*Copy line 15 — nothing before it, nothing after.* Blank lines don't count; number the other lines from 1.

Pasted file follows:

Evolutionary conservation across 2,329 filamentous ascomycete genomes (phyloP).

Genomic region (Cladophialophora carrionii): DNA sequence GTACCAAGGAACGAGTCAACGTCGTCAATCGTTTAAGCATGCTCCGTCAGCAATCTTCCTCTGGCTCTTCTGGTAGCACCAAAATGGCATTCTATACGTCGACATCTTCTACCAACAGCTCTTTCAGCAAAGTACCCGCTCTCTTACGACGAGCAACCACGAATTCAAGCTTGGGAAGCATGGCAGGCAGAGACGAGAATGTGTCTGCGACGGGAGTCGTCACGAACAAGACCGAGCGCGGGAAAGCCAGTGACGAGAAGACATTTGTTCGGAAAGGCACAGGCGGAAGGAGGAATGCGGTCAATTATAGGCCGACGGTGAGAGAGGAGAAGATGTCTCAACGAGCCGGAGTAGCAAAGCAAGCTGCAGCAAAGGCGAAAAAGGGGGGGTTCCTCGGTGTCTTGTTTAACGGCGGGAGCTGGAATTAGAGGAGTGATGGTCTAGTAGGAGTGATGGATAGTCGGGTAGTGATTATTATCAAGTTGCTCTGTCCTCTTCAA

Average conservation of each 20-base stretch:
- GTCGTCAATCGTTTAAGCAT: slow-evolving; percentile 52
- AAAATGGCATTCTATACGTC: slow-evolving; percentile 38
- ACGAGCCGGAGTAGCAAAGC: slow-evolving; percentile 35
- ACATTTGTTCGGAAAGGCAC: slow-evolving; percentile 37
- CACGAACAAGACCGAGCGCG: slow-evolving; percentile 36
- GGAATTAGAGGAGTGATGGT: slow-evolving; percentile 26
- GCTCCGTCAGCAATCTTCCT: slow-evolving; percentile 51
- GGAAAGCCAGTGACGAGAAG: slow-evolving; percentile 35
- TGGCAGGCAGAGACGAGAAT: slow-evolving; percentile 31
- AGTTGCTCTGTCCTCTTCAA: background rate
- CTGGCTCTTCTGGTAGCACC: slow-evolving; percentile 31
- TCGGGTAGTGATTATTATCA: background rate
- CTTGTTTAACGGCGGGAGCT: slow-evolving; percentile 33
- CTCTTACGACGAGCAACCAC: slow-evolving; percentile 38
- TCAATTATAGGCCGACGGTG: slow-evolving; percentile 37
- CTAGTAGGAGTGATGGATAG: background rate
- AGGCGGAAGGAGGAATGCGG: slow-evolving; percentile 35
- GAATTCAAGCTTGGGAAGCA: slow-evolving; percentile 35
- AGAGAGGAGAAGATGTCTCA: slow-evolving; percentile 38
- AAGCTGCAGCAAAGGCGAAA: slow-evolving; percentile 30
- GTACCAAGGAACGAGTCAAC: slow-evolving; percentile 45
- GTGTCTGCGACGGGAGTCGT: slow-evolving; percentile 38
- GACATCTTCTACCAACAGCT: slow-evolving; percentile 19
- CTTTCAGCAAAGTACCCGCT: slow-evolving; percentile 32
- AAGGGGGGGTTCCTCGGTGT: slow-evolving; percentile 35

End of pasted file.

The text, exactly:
- TCGGGTAGTGATTATTATCA: background rate